Joseph de Raismes III, former longtime Boulder attorney instrumental to open space program, dies at age 76

Led transition of young program into municipal charter protection

BOULDER, CO – JULY 24, 2020: Nicole de Raismes is holding photograph of Joseph, her late brother,  who was Boulder’s city attorney for more than 20 years and  died earlier this month. Nicole and her sister, Michelle, are also in the photo.
  (Cliff Grassmick/Staff Photographer)
BOULDER, CO – JULY 24, 2020: Nicole de Raismes is holding photograph of Joseph, her late brother, who was Boulder’s city attorney for more than 20 years and died earlier this month. Nicole and her sister, Michelle, are also in the photo. (Cliff Grassmick/Staff Photographer)
PUBLISHED: | UPDATED:

Former Boulder City Attorney Joseph de Raismes III, known for legally protecting the city’s internationally renowned open space system, died July 10. The 76-year-old served in that role from the late 1970s until 2003.

He also helped lead the city, along with other plaintiffs including Denver and Aspen, in a lawsuit that struck down a voter-approved state constitutional amendment that many residents opposed because they thought it unfairly targeted gay, lesbian, bisexual, transgender and queer people.

De Raismes’ legal thinking was instrumental in further protecting Boulder open space lands. From the time Ruth Wright, a longtime local activist on open space and building height limit policies, helped pass an ordinance codifying how open space property would be used and governed in the mid-1970s, it was another 10-plus years until the land program was insulated with more safeguards.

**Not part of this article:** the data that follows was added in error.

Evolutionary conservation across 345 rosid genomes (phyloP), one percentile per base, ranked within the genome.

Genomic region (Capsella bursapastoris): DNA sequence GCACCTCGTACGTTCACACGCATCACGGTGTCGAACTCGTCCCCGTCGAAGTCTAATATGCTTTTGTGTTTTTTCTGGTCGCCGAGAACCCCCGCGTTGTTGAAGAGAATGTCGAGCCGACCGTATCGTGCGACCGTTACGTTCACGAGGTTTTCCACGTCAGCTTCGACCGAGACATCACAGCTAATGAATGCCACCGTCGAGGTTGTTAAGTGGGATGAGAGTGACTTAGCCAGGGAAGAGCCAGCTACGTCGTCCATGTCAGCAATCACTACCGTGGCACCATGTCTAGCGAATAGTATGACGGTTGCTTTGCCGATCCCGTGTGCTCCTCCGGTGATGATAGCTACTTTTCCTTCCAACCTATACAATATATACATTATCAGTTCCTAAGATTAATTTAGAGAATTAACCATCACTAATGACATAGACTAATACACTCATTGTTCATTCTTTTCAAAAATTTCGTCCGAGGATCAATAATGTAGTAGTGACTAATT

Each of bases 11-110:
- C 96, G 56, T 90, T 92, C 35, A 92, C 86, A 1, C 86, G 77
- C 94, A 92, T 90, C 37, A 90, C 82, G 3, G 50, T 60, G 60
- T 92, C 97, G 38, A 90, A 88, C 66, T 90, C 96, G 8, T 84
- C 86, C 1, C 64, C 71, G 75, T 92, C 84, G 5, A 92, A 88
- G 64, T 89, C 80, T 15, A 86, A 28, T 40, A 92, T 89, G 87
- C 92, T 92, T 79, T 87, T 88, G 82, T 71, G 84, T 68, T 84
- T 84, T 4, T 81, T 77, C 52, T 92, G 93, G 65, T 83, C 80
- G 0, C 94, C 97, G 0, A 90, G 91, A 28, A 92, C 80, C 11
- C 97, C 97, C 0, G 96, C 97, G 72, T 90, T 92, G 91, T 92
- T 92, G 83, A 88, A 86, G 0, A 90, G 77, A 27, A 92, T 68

With de Raismes’ help, open space policy in the mid-1980s was approved for encoding into the city’s charter, rather than an ordinance, so that it could only be changed with a vote of the people. Two majorly crucial provisions inserted into the charter amendment passed by the city that solidified the program’s endurance came from de Raismes, Wright said. One requires that any disposal of open space land for another purpose or to another owner gain the approval of at least three Open Space Board of Trustees members, and not just City Council; the other gives Boulder voters the option to have an election within 60 days of any open space land disposal that has been agreed upon by the board and Council to reverse the transaction.

Such a vote has never occurred, Wright said. Although the level of controversy surrounding the parcel owned by the University of Colorado system slated for development south of city limits — and where officials are attempting to locate flood mitigation infrastructure in a location that would require open space disposal under some project designs considered so far — might create a situation where the provision could come into play, depending on the final engineering plans.

“The most important thing Joe did was put the open space program into the city charter,” Wright said. “It was very informal at the beginning. We were afraid any City Council could make changes because it was just an ordinance. … He was a wonderful human being and he was witty and fun to be with. We had wonderful discussions.”